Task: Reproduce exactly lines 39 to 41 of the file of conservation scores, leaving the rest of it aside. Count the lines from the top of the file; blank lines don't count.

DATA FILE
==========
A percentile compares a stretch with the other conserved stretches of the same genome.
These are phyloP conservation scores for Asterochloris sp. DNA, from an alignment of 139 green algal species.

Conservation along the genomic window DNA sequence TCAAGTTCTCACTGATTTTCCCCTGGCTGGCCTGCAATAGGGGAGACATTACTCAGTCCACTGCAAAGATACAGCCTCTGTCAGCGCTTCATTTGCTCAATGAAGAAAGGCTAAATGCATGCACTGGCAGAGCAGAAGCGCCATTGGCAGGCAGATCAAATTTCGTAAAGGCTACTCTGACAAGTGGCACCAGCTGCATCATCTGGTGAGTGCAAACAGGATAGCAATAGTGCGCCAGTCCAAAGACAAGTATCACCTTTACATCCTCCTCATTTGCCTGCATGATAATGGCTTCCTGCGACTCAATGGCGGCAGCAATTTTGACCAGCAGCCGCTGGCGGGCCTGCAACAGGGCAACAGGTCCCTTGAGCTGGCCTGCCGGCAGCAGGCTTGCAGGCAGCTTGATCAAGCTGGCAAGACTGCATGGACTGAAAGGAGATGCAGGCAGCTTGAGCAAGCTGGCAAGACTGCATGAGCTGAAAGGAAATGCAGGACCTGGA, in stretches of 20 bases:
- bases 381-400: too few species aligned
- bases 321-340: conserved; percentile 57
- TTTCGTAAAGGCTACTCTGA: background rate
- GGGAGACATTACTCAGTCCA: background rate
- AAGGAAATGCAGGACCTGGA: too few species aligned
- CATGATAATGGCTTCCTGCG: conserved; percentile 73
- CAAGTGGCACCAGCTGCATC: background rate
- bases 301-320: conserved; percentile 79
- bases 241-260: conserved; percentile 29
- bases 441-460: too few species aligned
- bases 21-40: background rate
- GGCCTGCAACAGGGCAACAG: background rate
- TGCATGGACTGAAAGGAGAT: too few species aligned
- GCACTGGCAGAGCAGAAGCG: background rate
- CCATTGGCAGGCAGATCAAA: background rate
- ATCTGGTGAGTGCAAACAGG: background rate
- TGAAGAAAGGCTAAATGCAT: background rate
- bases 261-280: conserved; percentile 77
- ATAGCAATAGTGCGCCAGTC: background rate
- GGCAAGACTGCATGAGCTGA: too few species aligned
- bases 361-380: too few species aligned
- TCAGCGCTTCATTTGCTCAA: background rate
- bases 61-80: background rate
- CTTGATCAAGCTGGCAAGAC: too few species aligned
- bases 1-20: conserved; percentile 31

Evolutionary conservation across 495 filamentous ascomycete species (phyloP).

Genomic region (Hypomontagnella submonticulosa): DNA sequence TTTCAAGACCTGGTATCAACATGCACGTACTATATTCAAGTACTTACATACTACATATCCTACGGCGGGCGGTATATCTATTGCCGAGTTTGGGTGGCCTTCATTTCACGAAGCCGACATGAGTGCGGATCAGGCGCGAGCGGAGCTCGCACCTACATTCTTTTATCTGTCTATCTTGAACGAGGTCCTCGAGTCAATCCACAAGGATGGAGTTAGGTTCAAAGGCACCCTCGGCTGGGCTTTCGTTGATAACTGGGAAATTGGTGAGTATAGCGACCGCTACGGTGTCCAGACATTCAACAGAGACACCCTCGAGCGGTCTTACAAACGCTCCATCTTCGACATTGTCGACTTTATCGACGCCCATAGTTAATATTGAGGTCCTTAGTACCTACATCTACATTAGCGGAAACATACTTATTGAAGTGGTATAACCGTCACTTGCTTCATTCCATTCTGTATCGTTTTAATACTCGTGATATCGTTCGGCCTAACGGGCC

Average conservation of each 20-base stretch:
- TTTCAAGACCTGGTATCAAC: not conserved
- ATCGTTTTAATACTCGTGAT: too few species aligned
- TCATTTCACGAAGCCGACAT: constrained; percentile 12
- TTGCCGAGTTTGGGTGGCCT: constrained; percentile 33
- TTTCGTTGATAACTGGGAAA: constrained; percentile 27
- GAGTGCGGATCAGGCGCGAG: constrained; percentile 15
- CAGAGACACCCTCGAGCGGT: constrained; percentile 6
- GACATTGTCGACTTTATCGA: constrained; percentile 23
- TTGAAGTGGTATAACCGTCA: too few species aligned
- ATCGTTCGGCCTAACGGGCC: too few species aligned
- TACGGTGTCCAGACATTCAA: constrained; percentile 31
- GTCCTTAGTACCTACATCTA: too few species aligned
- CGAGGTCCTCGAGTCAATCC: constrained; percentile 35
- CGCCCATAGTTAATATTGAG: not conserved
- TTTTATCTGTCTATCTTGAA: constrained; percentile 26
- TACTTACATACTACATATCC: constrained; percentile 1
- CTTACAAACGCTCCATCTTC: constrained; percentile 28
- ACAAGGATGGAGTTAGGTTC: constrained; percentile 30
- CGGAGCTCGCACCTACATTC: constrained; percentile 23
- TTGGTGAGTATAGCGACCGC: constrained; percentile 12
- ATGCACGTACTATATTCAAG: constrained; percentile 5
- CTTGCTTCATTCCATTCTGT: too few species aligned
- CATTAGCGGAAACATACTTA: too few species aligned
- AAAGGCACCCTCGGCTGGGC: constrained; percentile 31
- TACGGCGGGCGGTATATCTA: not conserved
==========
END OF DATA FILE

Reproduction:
- GACATTGTCGACTTTATCGA: constrained; percentile 23
- TTGAAGTGGTATAACCGTCA: too few species aligned
- ATCGTTCGGCCTAACGGGCC: too few species aligned